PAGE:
My camp counselor position this past summer hosting Italian high school students was a major step forward for me both emotionally, socially, and professionally.
It was also a major step for me in realizing that perhaps being an “American” has little to do with what is the stereotype – namely a tall, blonde hair, blue eyed, chiseled, beach body male.
Here I was one of 3 camp counselors to these 100 some high school students and their teachers/chaperones – the only male in the entire team in the US.
One I called “BlondeOne”; the 21 year old blonde hair, blue eyed, soccer player was what you’d called your “typical” American – born and raised in the US with her family having been here since her grandparents’ days. The other “BrownEye” is an immigrant from Venezuela and only has started speaking English 5 years prior to when I met her. She could have been mistaken for a white American.
Me? First generation American of Chinese descent; both parents immigrated here from war zones and are from lower middle class families.
And you know what, the Italians didn’t give a f*ck.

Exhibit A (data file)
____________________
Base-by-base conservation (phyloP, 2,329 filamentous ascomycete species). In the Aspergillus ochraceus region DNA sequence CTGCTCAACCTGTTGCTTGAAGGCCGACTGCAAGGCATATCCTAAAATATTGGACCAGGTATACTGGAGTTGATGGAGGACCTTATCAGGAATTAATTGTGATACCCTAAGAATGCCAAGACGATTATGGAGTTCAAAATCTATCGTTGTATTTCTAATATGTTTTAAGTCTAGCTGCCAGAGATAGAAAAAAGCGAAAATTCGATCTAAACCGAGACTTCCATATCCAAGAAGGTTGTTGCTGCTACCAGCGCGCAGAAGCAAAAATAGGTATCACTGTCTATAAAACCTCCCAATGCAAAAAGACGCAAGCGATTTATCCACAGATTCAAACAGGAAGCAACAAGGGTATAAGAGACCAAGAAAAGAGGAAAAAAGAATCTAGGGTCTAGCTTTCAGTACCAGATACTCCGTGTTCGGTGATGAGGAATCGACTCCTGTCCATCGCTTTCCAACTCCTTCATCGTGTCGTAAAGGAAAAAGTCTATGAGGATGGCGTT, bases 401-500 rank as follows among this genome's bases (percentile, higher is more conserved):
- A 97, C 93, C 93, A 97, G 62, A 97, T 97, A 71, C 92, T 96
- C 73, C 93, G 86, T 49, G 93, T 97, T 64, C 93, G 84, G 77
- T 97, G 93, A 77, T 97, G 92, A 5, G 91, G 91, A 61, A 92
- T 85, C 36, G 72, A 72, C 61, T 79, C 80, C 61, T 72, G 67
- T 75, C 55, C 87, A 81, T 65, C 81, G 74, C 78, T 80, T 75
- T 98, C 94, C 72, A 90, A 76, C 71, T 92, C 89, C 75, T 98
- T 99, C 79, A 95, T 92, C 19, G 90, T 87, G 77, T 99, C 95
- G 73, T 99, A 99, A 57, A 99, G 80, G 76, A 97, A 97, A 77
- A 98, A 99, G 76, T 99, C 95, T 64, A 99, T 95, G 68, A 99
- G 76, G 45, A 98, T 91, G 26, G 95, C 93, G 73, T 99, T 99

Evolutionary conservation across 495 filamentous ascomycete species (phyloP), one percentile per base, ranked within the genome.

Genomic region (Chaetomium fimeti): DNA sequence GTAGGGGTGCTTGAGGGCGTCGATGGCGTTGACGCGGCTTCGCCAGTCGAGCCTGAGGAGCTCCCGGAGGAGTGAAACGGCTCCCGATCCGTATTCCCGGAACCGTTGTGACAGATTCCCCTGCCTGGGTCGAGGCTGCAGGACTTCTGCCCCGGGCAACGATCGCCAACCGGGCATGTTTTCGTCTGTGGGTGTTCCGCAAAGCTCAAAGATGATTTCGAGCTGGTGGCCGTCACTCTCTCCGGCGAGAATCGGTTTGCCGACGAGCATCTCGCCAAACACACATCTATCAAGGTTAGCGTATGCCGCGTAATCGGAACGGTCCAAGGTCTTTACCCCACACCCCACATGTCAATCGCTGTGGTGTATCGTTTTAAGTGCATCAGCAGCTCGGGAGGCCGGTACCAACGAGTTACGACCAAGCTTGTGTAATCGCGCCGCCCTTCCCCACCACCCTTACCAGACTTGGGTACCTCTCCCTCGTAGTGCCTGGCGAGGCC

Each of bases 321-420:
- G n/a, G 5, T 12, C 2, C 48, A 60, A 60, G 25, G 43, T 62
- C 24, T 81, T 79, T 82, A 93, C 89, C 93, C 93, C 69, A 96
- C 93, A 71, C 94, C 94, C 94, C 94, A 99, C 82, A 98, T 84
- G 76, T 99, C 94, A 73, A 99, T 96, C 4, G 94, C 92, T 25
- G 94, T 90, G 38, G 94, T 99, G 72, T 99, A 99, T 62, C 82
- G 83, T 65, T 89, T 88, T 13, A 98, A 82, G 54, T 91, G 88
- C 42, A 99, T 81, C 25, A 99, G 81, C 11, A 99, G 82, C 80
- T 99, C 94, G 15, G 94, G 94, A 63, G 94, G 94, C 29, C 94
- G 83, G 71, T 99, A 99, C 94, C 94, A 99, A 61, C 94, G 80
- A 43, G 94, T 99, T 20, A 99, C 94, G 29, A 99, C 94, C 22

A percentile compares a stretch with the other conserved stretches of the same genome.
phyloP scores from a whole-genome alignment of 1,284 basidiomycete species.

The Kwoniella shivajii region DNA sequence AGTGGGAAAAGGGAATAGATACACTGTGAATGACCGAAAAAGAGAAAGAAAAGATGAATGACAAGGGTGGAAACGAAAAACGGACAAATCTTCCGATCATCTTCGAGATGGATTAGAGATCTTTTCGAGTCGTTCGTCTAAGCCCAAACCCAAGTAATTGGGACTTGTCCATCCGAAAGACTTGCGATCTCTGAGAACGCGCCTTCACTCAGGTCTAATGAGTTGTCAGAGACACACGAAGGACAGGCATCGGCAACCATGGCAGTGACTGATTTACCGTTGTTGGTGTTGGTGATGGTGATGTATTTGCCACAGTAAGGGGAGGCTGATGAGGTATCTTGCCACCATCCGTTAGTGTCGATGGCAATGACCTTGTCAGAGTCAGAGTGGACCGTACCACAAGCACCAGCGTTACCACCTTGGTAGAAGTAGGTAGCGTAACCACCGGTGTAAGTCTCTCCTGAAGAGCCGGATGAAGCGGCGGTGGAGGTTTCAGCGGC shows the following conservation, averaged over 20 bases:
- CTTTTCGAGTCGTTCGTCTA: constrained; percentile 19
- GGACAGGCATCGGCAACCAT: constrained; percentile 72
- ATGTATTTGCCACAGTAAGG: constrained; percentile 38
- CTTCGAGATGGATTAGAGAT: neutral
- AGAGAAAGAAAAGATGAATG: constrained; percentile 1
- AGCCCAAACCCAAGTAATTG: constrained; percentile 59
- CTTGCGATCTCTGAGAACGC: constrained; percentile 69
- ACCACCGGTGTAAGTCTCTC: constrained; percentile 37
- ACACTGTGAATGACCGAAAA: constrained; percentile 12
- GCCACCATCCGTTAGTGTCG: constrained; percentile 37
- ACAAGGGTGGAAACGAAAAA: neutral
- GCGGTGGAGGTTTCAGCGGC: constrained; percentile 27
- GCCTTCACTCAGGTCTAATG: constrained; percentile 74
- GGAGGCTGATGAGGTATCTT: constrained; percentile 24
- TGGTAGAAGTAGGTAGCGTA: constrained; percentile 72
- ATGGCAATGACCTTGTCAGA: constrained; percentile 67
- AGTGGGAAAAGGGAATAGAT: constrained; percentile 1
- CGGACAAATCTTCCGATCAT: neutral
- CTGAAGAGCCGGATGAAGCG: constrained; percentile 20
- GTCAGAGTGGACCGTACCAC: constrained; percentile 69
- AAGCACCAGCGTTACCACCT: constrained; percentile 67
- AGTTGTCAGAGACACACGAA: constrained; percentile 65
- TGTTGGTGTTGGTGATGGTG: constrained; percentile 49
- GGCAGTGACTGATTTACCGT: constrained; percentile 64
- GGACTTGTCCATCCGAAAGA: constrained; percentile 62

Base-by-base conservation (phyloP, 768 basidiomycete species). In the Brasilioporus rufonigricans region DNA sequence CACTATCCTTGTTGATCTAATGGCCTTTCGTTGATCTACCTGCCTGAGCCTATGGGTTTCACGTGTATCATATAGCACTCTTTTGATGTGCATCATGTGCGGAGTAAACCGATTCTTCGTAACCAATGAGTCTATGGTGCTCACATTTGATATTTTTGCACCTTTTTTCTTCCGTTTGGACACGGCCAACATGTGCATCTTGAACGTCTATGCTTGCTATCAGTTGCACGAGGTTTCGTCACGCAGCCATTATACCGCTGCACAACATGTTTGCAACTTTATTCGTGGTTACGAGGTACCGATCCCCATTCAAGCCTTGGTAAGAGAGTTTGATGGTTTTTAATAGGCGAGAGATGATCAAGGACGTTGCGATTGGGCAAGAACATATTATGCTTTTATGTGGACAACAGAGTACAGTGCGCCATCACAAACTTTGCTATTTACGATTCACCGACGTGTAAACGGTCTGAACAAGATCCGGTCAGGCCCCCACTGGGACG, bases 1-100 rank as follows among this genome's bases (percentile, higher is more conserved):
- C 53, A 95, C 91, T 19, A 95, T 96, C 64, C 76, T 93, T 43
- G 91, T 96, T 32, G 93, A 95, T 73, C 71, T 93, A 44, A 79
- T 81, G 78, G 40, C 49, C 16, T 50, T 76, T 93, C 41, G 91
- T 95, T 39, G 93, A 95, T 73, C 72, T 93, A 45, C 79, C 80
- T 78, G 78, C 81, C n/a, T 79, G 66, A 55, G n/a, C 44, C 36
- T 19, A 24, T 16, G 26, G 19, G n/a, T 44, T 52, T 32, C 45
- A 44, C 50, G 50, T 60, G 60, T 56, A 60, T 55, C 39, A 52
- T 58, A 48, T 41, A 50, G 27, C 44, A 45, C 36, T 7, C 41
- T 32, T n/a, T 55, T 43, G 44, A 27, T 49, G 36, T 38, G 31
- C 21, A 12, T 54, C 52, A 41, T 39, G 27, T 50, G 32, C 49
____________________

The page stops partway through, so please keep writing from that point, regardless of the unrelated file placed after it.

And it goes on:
What clued me in was actually towards the end, in the last days of camp. The students were mainly white, with only a couple of exceptions, so being Chinese had me stick out. But they didn’t give a damn, especially the group that I was with.
It also didn’t hurt at all when I noticed that some of the older girls giving me goo-goo eyes.
Being a professional of course – and remembering that many of them are still underage, I simply smiled and continued on with my business.
These kids – and their teachers for the most part treated me like I was an American. Now do I think there were questions and answers about how “American” I was, sure of course. Had there been a tall, blonde-hair, blue eyed, beach bodied, white male in the camp counselor corps then I’m sure the story would have been different.
But alas, there wasn’t a tall, white, blonde-hair, blue eyed male in that greeted those high school students.
It was me; a gung-ho, 27 year old, black haired, brown-eyed martial arts Chinese guy who could kick ass anywhere, anytime.
Perhaps this past camp counselor position was a bubble in some respects. I sure these kids have seen an Asian guy before – but perhaps not in such a high position of authority.
Anyway, just an interesting observation that I thought I’d share.